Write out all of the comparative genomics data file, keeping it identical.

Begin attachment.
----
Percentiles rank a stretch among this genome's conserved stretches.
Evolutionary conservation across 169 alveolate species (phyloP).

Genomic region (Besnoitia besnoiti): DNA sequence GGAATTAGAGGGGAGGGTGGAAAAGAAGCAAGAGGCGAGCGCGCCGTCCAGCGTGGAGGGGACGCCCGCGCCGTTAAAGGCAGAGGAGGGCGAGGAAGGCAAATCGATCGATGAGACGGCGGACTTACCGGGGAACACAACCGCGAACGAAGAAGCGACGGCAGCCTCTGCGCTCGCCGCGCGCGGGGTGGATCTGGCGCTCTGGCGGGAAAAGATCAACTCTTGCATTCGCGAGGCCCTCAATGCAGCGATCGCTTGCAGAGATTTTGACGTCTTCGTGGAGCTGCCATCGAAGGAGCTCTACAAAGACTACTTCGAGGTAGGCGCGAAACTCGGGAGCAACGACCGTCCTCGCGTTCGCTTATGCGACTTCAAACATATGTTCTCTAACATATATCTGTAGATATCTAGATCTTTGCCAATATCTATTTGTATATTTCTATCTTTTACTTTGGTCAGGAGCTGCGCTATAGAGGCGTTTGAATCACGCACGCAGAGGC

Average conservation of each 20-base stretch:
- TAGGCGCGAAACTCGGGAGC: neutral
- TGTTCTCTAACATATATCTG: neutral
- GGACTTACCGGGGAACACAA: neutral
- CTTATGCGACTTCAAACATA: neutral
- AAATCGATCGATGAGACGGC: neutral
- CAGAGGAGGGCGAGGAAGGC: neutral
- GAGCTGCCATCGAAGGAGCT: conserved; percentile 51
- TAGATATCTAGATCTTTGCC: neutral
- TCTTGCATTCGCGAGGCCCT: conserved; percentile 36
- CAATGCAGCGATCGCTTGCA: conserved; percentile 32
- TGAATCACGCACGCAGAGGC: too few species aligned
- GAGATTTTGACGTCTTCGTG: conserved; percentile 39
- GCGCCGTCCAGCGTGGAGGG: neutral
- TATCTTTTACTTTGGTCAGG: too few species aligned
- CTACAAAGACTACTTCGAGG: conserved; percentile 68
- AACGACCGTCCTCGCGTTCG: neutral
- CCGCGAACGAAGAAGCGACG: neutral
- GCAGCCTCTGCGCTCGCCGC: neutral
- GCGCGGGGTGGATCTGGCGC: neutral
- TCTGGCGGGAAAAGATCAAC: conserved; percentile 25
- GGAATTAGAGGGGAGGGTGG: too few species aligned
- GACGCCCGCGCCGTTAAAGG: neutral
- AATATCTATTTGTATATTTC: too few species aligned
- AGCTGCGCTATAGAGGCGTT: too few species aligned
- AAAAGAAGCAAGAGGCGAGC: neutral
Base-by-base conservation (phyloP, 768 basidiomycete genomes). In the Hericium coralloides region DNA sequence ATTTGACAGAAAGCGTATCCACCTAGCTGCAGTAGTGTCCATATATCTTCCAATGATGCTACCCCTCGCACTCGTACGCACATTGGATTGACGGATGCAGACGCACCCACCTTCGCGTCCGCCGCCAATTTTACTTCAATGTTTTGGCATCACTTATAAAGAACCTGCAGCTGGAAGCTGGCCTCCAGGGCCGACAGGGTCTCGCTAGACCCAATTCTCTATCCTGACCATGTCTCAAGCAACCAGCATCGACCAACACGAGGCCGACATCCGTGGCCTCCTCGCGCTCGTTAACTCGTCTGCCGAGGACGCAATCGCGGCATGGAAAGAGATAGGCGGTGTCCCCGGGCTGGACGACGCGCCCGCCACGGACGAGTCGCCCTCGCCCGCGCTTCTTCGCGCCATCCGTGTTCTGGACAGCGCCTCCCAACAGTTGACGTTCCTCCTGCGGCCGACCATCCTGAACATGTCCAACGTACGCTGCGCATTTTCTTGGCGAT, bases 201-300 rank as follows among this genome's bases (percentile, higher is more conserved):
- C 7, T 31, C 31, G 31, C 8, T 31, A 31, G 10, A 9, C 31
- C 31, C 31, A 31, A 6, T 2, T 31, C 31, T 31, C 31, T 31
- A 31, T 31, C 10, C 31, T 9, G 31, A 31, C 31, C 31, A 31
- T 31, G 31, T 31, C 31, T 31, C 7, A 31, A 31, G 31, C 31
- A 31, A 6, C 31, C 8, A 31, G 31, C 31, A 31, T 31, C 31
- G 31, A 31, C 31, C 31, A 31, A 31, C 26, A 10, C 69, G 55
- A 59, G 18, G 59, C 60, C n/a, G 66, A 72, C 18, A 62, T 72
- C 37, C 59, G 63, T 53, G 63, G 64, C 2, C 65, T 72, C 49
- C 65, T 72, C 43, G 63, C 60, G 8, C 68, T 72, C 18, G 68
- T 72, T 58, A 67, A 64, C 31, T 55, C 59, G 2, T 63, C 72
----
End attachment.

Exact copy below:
Percentiles rank a stretch among this genome's conserved stretches.
Evolutionary conservation across 169 alveolate species (phyloP).

Genomic region (Besnoitia besnoiti): DNA sequence GGAATTAGAGGGGAGGGTGGAAAAGAAGCAAGAGGCGAGCGCGCCGTCCAGCGTGGAGGGGACGCCCGCGCCGTTAAAGGCAGAGGAGGGCGAGGAAGGCAAATCGATCGATGAGACGGCGGACTTACCGGGGAACACAACCGCGAACGAAGAAGCGACGGCAGCCTCTGCGCTCGCCGCGCGCGGGGTGGATCTGGCGCTCTGGCGGGAAAAGATCAACTCTTGCATTCGCGAGGCCCTCAATGCAGCGATCGCTTGCAGAGATTTTGACGTCTTCGTGGAGCTGCCATCGAAGGAGCTCTACAAAGACTACTTCGAGGTAGGCGCGAAACTCGGGAGCAACGACCGTCCTCGCGTTCGCTTATGCGACTTCAAACATATGTTCTCTAACATATATCTGTAGATATCTAGATCTTTGCCAATATCTATTTGTATATTTCTATCTTTTACTTTGGTCAGGAGCTGCGCTATAGAGGCGTTTGAATCACGCACGCAGAGGC

Average conservation of each 20-base stretch:
- TAGGCGCGAAACTCGGGAGC: neutral
- TGTTCTCTAACATATATCTG: neutral
- GGACTTACCGGGGAACACAA: neutral
- CTTATGCGACTTCAAACATA: neutral
- AAATCGATCGATGAGACGGC: neutral
- CAGAGGAGGGCGAGGAAGGC: neutral
- GAGCTGCCATCGAAGGAGCT: conserved; percentile 51
- TAGATATCTAGATCTTTGCC: neutral
- TCTTGCATTCGCGAGGCCCT: conserved; percentile 36
- CAATGCAGCGATCGCTTGCA: conserved; percentile 32
- TGAATCACGCACGCAGAGGC: too few species aligned
- GAGATTTTGACGTCTTCGTG: conserved; percentile 39
- GCGCCGTCCAGCGTGGAGGG: neutral
- TATCTTTTACTTTGGTCAGG: too few species aligned
- CTACAAAGACTACTTCGAGG: conserved; percentile 68
- AACGACCGTCCTCGCGTTCG: neutral
- CCGCGAACGAAGAAGCGACG: neutral
- GCAGCCTCTGCGCTCGCCGC: neutral
- GCGCGGGGTGGATCTGGCGC: neutral
- TCTGGCGGGAAAAGATCAAC: conserved; percentile 25
- GGAATTAGAGGGGAGGGTGG: too few species aligned
- GACGCCCGCGCCGTTAAAGG: neutral
- AATATCTATTTGTATATTTC: too few species aligned
- AGCTGCGCTATAGAGGCGTT: too few species aligned
- AAAAGAAGCAAGAGGCGAGC: neutral
Base-by-base conservation (phyloP, 768 basidiomycete genomes). In the Hericium coralloides region DNA sequence ATTTGACAGAAAGCGTATCCACCTAGCTGCAGTAGTGTCCATATATCTTCCAATGATGCTACCCCTCGCACTCGTACGCACATTGGATTGACGGATGCAGACGCACCCACCTTCGCGTCCGCCGCCAATTTTACTTCAATGTTTTGGCATCACTTATAAAGAACCTGCAGCTGGAAGCTGGCCTCCAGGGCCGACAGGGTCTCGCTAGACCCAATTCTCTATCCTGACCATGTCTCAAGCAACCAGCATCGACCAACACGAGGCCGACATCCGTGGCCTCCTCGCGCTCGTTAACTCGTCTGCCGAGGACGCAATCGCGGCATGGAAAGAGATAGGCGGTGTCCCCGGGCTGGACGACGCGCCCGCCACGGACGAGTCGCCCTCGCCCGCGCTTCTTCGCGCCATCCGTGTTCTGGACAGCGCCTCCCAACAGTTGACGTTCCTCCTGCGGCCGACCATCCTGAACATGTCCAACGTACGCTGCGCATTTTCTTGGCGAT, bases 201-300 rank as follows among this genome's bases (percentile, higher is more conserved):
- C 7, T 31, C 31, G 31, C 8, T 31, A 31, G 10, A 9, C 31
- C 31, C 31, A 31, A 6, T 2, T 31, C 31, T 31, C 31, T 31
- A 31, T 31, C 10, C 31, T 9, G 31, A 31, C 31, C 31, A 31
- T 31, G 31, T 31, C 31, T 31, C 7, A 31, A 31, G 31, C 31
- A 31, A 6, C 31, C 8, A 31, G 31, C 31, A 31, T 31, C 31
- G 31, A 31, C 31, C 31, A 31, A 31, C 26, A 10, C 69, G 55
- A 59, G 18, G 59, C 60, C n/a, G 66, A 72, C 18, A 62, T 72
- C 37, C 59, G 63, T 53, G 63, G 64, C 2, C 65, T 72, C 49
- C 65, T 72, C 43, G 63, C 60, G 8, C 68, T 72, C 18, G 68
- T 72, T 58, A 67, A 64, C 31, T 55, C 59, G 2, T 63, C 72